THE ART OF READING
"Life being very short, and the quiet hours of it few, we ought to waste none
of them in reading valueless books...Valuable books should, in a civilized
country, be within the reach of everyone, printed in excellent form, for a just
Fortunately, we live in a time and place where books are plentiful. If they are
not cheap, at least our libraries are well-stocked, and every second-hand
bookshop has its store of treasures. Valuable books, as Ruskin desired them to
be, are within easy reach of everyone. We are not short of books. What we
appear to be short of is time. But while we continue to make space for
activities that are less important in the scheme of things, lack of time to
read is an excuse that will not do. Whenever I hear a writer say they haven't
the time to read and, unbelievably, I have heard more than a few admit it, my
response is that they can't afford not to make time.
Writers grow through reading. Sitting quietly with a good book is a lot like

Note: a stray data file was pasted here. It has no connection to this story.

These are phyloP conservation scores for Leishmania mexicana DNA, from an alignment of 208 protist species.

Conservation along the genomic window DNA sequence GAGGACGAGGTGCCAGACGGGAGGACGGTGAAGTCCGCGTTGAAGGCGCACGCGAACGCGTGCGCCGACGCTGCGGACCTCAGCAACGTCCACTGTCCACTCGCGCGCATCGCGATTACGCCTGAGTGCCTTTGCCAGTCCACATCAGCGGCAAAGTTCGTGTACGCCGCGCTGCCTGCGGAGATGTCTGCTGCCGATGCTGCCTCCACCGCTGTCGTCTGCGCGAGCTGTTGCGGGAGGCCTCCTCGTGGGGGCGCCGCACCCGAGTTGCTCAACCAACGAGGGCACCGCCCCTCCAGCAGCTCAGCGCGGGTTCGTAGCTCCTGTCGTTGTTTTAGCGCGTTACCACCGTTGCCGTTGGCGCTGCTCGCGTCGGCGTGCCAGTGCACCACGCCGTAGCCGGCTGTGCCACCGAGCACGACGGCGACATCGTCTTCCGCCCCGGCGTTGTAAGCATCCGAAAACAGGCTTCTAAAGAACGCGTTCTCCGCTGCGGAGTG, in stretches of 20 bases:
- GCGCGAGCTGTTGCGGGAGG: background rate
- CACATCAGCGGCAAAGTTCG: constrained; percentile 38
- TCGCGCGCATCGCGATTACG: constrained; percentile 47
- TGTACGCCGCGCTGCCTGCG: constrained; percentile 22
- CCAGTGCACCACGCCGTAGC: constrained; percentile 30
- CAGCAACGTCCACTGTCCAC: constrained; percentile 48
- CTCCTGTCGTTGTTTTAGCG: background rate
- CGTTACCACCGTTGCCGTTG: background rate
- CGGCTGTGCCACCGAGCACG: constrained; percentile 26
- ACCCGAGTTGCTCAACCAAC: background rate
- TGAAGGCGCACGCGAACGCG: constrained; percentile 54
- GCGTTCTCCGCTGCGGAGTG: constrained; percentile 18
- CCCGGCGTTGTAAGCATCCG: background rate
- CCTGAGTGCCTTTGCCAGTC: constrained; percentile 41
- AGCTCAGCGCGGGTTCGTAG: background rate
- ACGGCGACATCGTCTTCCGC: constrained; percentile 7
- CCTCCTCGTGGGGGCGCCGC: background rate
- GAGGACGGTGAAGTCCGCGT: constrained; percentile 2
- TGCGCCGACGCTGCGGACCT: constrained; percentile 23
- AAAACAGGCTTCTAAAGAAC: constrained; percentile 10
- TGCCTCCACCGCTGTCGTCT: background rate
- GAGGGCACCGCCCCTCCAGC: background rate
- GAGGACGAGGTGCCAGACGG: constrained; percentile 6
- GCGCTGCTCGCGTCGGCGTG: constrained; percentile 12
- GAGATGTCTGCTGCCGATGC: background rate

entering one of those narrow pots that they stick over rhubarb and celery, it's
a restricted space which forces new growth to pop out of the opening in the
top. Writing is a conversation. Sometimes writers are content to talk to
themselves, but most often the conversation begun by the writer is completed by
a reader, for reading is writing's close companion; it is the listening part of
a two-way conversation. As writers, we develop a surer touch with our own
writing through reading; we complete conversations for others, and in the
process initiate better brighter conversations of our own.
Henry Miller said that we should read to give our souls a chance to
luxuriate, but there are many reasons to read, all of them good.
Here is a list of books currently on my bedside table:
Zen and the Art of Motorcycle Maintenance,
Robert M Persig.
The Art of Travel,
Alain De Botton
The Lamp of Beauty,
Love of the World: essays,
Other musings on the Writing Life ...